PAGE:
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Vic Parks Camping Fee Proposal

9:15:08 AM
Below is my submission. People are welcome to cut/paste/edit to form their own. Its probably not the most well worded submission but I tried to cover some of the main sticking points. I have blatantly used peoples examples, points and arguments that were posted throughout this thread to form the submission (eg Kieren's Happy Wanderer example was too good not to include) so if you see something of yours, thank you!

As an aside, I think one angle of attack (in addition to shooting down the specifics of the proposal) is to argue against the final conclusions (that the benefits outweigh the risks and park users will get a better experience). If this point is widely argued against, then the justification for the entire proposal falls flat.

9:15:33 AM

Dear Sir/Madam,

I am a regular user of a number of National Parks in Victoria and as such I wish register a formal objection to the proposed changes to Park fees in the Regulatory Impact Statement for the following reasons:

Across the board, the proposed fee increases are far beyond what would be reasonably expected to pay for an outdoor campsite. For instance, the Happy Wander in Wartook has a nonpowered site for a cost of $28 in peak periods which includes flush toilets, hot showers and swimming pool. The proposed fee increases list Mt Staplyton campsite as a “High” service level and would therefore cost $48.70 but the site only includes pit toilets, a shelter, some picnic tables and an inadequate water supply (with a side of asbestos...). At the very least the classification of these campgrounds needs to be reassessed given these gross overestimations of the value of the facilities provided.

These fees unfairly impose the cost of managing assets in the parks on overnight campers despite the assets being used by both campers and day visitors. How is it fair that a completely self sufficient bush camper has to subsidise the cost of assets (shelter, BBQ’s, toilets etc) that are predominantly, if not exclusively, used by day visitors, family groups or bus loads of tourists do not have to contribute anything?

The impact statement states that the price increases are to be used to cover the costs associated with assets and facilities in campsites and to improve these services. If this is the justification for the price increases then implementing fees for bush camping is not equitable given that bush camping does not utilise any campgrounds, roofed accommodation or assets. The unreasonable nature of this entire proposal is for instance exemplified by the Farmyard campground where there is no toilet, no facilities, no reliable source of clean drinking water, no campfires, and is a hike in only campground yet in the new proposal it would cost $19.80 per night. What exactly is a user paying for in this instance?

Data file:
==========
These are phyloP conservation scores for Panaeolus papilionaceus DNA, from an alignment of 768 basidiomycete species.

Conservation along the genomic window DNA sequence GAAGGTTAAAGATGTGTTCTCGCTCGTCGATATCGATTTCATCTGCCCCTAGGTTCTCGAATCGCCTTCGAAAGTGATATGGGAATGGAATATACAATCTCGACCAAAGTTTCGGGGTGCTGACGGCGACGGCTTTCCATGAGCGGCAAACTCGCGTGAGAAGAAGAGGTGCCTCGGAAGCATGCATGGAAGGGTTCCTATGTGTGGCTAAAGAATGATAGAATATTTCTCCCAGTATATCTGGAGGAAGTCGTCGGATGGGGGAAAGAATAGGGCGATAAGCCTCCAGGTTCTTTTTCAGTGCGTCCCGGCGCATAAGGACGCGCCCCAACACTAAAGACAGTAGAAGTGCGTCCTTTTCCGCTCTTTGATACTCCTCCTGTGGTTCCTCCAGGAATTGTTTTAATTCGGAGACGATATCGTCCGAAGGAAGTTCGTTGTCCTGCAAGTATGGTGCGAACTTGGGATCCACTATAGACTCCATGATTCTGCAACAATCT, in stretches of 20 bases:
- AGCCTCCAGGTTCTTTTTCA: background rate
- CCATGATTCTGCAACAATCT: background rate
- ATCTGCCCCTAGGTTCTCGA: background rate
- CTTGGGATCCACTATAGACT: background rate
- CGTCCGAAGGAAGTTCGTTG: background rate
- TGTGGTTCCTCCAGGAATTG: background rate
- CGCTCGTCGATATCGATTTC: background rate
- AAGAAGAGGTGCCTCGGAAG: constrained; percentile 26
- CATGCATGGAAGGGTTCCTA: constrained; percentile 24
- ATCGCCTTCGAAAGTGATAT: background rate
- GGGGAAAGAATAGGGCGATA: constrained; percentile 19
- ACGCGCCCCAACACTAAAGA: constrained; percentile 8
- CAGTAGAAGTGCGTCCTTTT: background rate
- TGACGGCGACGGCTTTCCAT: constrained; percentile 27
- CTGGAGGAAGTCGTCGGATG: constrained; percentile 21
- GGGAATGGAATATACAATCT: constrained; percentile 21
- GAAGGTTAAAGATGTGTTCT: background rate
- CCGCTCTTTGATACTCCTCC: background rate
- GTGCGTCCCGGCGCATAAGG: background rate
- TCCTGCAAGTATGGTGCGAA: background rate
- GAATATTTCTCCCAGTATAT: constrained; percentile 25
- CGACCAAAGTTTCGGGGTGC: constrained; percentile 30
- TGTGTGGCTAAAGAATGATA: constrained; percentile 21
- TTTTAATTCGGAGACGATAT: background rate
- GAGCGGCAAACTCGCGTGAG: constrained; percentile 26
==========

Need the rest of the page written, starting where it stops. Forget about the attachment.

The implementation of these exorbitant fees would greatly discourage interstate and international visitors to the Parks. This would lead to a decrease in visitors to these regions and ultimately damage the fragile local economies.

Furthermore, many user groups will be forced to covertly camp in the Parks to avoid paying fees when they otherwise would’ve camped in the larger sites for a reasonable fee. This will lead to a decrease in expected revenue and potentially lead to increased environmental damage from too many users seeking isolated bush sites.

On a practical level there are issues of policing these fees. For instance if there are clashes between users who have paid for a campsite and users who have not, would rangers be expected to intervene and expend valuable resources in sorting out these petty matters? Rangers should be spending their time looking after the environment and not enforcing compliance. Some camping in remote bush sites, or in the Alpine National Park (eg user groups such as backcountry skiers, hikers and climbers who stay in the Alpine National Park in winter above the snowline) will be virtually impossible to regulate.